The Speech from the Throne also touched on our government's increased support to victims of crime and their families, including giving the families of murder victims access to special benefits under employment insurance. This will help the many women who are victims themselves or whose family includes a victim.
In making Canada the best place for families to live and grow, the Speech from the Throne provided an update on the universal child care benefit, a benefit that particularly encourages sole-support, single-parent families, many of which are headed by women.
The decline in poverty rates among these families is stunning. In 1998, 42.9% of families headed by lone-parent mothers lived below the after-tax low income cutoff. By 2007, the number had fallen to 23.6%.
The Government of Canada's commitment to further strengthen the universal child care benefit provides direct financial support to working families, many of which are headed by lone-parent, sole-support women, and retains their freedom to choose for themselves the best child care option.
We are standing up for those who helped build Canada. The Speech from the Throne indicated our government's initiative in taking action to improve the lives of veterans and Canadian military. As the majority of military spouses, women will benefit overwhelmingly from the change in unfair rules restricting access to benefits under employment insurance for military families who have paid into the system for years.
We are a country with an aboriginal heritage. Our government is acting to better protect the rights of aboriginal people, particularly women living on reserve, by taking steps to ensure the equitable distribution of matrimonial real property assets in the event of death, divorce or separation.
Passing matrimonial real property legislation on reserve will provide women and children with protections and provide them with the option to return or remain in their communities. As the Speech from the Throne indicated, the government will amend the Indian Act to comply with the court decision in order to address gender inequality under the Indian Act. This is an issue that has been ongoing for many years but will now be addressed in this session of Parliament.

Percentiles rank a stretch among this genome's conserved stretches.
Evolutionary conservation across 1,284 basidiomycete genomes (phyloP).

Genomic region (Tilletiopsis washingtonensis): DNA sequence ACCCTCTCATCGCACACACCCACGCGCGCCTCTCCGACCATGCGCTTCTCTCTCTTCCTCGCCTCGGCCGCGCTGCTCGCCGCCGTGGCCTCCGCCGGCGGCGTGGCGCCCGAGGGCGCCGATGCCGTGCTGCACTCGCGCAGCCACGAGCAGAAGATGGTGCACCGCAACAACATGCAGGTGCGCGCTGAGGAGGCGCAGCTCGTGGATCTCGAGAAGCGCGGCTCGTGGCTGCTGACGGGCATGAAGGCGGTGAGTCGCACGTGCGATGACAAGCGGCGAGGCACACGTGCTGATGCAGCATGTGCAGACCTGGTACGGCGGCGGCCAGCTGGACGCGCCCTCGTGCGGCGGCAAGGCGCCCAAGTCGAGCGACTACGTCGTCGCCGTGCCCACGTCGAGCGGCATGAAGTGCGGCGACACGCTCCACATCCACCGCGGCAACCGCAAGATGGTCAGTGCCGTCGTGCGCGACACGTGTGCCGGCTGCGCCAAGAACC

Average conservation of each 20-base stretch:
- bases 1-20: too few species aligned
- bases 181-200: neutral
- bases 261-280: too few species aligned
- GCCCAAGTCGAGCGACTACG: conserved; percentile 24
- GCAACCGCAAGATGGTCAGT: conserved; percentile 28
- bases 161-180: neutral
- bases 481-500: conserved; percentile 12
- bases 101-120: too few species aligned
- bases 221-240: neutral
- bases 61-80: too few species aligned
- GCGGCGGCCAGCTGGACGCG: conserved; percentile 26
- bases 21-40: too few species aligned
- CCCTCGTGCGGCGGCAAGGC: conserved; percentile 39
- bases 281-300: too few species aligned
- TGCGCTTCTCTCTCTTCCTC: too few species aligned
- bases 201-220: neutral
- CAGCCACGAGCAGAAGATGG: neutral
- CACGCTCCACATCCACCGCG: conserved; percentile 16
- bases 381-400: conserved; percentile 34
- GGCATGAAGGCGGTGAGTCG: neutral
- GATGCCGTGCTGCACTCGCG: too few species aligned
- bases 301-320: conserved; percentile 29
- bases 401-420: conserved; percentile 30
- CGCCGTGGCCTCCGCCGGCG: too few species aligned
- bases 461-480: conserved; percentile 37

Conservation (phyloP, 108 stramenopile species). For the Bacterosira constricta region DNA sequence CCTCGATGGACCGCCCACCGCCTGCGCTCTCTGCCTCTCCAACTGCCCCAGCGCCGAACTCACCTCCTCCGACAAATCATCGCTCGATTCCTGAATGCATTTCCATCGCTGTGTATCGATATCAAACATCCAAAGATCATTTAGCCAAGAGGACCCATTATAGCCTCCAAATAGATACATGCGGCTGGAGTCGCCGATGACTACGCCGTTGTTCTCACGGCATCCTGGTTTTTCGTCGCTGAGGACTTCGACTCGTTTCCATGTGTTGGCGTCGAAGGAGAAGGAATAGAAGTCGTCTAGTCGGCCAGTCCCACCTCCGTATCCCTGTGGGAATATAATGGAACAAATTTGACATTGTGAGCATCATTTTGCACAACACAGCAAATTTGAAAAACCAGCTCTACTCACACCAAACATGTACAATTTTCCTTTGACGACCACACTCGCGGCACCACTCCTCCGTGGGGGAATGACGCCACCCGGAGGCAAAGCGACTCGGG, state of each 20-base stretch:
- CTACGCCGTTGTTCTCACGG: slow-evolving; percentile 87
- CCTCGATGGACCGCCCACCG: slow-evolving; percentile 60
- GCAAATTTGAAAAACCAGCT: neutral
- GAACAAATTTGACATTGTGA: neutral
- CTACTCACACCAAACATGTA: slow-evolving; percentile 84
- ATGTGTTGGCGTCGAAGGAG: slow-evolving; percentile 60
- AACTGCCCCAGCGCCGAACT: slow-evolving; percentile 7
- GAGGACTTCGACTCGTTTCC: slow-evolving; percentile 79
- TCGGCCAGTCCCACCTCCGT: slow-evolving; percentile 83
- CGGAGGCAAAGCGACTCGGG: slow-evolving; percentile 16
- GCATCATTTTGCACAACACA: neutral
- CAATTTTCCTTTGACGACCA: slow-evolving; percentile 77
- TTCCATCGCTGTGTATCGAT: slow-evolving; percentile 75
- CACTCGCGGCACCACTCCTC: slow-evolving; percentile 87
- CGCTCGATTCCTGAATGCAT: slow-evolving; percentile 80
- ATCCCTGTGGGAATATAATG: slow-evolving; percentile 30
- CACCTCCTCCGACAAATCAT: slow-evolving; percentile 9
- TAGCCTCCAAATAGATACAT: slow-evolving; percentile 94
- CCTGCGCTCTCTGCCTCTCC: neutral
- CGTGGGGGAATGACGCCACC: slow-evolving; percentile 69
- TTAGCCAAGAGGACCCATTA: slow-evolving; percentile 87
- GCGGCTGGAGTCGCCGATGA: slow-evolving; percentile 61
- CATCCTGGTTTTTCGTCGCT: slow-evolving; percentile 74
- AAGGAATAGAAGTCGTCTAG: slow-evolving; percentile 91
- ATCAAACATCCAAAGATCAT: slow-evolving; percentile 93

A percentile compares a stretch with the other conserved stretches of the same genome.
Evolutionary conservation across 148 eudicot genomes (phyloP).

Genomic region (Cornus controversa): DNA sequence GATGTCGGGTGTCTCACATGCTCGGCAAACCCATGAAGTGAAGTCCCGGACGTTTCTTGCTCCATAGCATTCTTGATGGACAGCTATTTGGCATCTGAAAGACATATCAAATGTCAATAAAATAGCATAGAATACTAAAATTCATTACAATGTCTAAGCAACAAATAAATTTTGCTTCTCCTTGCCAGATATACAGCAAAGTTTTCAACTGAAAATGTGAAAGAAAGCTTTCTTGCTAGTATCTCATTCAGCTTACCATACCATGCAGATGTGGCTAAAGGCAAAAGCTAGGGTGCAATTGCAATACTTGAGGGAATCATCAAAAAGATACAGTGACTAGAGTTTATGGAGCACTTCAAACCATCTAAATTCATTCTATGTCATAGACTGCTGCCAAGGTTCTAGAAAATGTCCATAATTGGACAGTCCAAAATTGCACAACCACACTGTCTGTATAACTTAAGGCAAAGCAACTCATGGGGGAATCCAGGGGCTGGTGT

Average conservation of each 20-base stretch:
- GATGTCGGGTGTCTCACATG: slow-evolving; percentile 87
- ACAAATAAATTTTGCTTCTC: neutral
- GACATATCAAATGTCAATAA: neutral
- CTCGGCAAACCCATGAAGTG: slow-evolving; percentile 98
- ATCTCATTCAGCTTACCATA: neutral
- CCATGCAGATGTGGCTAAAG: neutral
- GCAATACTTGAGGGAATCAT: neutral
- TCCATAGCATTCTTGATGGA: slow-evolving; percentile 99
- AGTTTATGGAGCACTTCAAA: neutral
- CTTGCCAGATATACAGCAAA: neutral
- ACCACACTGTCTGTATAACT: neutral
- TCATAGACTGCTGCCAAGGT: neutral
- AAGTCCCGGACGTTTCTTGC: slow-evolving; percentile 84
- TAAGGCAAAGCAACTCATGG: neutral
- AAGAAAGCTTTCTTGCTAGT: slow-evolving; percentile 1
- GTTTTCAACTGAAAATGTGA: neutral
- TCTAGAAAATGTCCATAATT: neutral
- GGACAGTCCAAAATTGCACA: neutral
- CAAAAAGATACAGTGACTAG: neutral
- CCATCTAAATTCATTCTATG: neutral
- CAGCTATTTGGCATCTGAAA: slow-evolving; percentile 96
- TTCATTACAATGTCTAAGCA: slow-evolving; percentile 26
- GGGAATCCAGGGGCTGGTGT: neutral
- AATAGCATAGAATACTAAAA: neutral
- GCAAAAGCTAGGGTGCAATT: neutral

Education is the key to success of individuals, their families and communities. Aboriginal women are attending school at higher rates than both non-aboriginal women and aboriginal men. Nevertheless, they continue to face barriers. The Speech from the Throne underscored our government's commitment to strengthening first nations education which benefits aboriginal women, their families and their communities.
Canada's history is enriched by its aboriginal heritage and yet, as we have explained so many times and are very well aware of, aboriginal women still face barriers to this full participation. As the Speech from the Throne indicated, our government will take steps to endorse the United Nations Declaration on the Rights of Indigenous Peoples in a manner that is fully consistent with Canada's Constitution and our laws.
As well, foreign credential recognition is important to immigrant women, who tend to be more highly educated yet less likely to be employed than their Canadian-born counterparts. Our government is committed to continuing to work with the provinces to strengthen recognition of foreign credentials. Such recognition advances the full participation of immigrant women, helping them to put their training and knowledge to work for their families and for Canada.
Food, drug and consumer product safety is of course very important to women. They are the primary decision makers and consumers in ensuring their children's food, medicine and toys are safe. The Speech from the Throne indicated the Government of Canada will continue to be committed to strengthening Canada's food safety system and to reintroducing legislation that protects families from unsafe food, drug and consumer products. These are important measures for women who control the majority of family purchasing decisions.
In closing, the Speech from the Throne demonstrated that our government remains focused on the economy. Along with our budget which focuses on jobs and growth, the Speech from the Throne forms a key element of our government's overall plan for women, their families and their communities.